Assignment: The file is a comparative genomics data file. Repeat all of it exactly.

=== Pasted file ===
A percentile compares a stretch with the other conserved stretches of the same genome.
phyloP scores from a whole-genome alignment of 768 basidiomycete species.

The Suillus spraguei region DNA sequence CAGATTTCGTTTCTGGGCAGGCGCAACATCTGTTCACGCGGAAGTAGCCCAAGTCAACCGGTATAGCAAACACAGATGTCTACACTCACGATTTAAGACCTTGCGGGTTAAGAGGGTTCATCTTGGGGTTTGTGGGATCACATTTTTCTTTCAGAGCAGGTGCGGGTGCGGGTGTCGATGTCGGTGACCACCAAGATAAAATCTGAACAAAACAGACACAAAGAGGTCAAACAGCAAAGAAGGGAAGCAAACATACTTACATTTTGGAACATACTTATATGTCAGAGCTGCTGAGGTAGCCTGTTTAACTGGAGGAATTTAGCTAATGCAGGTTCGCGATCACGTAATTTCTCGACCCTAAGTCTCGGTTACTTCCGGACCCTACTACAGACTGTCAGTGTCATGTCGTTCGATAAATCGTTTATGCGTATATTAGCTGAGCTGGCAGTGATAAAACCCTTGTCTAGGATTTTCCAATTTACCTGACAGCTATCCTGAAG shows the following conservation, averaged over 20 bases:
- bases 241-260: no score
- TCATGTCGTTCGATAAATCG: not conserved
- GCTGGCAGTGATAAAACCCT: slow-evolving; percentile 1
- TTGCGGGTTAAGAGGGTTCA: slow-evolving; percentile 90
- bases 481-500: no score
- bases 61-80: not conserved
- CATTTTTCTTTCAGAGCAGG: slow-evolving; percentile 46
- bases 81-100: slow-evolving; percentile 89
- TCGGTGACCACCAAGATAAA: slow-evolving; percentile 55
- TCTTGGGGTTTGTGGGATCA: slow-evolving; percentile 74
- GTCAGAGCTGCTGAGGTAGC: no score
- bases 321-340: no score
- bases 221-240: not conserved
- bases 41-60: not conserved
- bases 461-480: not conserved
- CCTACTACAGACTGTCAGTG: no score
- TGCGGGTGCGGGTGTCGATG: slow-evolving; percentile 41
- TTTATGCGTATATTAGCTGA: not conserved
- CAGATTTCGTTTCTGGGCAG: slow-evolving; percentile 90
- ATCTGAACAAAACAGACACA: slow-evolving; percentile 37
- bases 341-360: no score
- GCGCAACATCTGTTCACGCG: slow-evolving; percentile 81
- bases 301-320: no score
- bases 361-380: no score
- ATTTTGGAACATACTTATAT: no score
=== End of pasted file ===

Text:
A percentile compares a stretch with the other conserved stretches of the same genome.
phyloP scores from a whole-genome alignment of 768 basidiomycete species.

The Suillus spraguei region DNA sequence CAGATTTCGTTTCTGGGCAGGCGCAACATCTGTTCACGCGGAAGTAGCCCAAGTCAACCGGTATAGCAAACACAGATGTCTACACTCACGATTTAAGACCTTGCGGGTTAAGAGGGTTCATCTTGGGGTTTGTGGGATCACATTTTTCTTTCAGAGCAGGTGCGGGTGCGGGTGTCGATGTCGGTGACCACCAAGATAAAATCTGAACAAAACAGACACAAAGAGGTCAAACAGCAAAGAAGGGAAGCAAACATACTTACATTTTGGAACATACTTATATGTCAGAGCTGCTGAGGTAGCCTGTTTAACTGGAGGAATTTAGCTAATGCAGGTTCGCGATCACGTAATTTCTCGACCCTAAGTCTCGGTTACTTCCGGACCCTACTACAGACTGTCAGTGTCATGTCGTTCGATAAATCGTTTATGCGTATATTAGCTGAGCTGGCAGTGATAAAACCCTTGTCTAGGATTTTCCAATTTACCTGACAGCTATCCTGAAG shows the following conservation, averaged over 20 bases:
- bases 241-260: no score
- TCATGTCGTTCGATAAATCG: not conserved
- GCTGGCAGTGATAAAACCCT: slow-evolving; percentile 1
- TTGCGGGTTAAGAGGGTTCA: slow-evolving; percentile 90
- bases 481-500: no score
- bases 61-80: not conserved
- CATTTTTCTTTCAGAGCAGG: slow-evolving; percentile 46
- bases 81-100: slow-evolving; percentile 89
- TCGGTGACCACCAAGATAAA: slow-evolving; percentile 55
- TCTTGGGGTTTGTGGGATCA: slow-evolving; percentile 74
- GTCAGAGCTGCTGAGGTAGC: no score
- bases 321-340: no score
- bases 221-240: not conserved
- bases 41-60: not conserved
- bases 461-480: not conserved
- CCTACTACAGACTGTCAGTG: no score
- TGCGGGTGCGGGTGTCGATG: slow-evolving; percentile 41
- TTTATGCGTATATTAGCTGA: not conserved
- CAGATTTCGTTTCTGGGCAG: slow-evolving; percentile 90
- ATCTGAACAAAACAGACACA: slow-evolving; percentile 37
- bases 341-360: no score
- GCGCAACATCTGTTCACGCG: slow-evolving; percentile 81
- bases 301-320: no score
- bases 361-380: no score
- ATTTTGGAACATACTTATAT: no score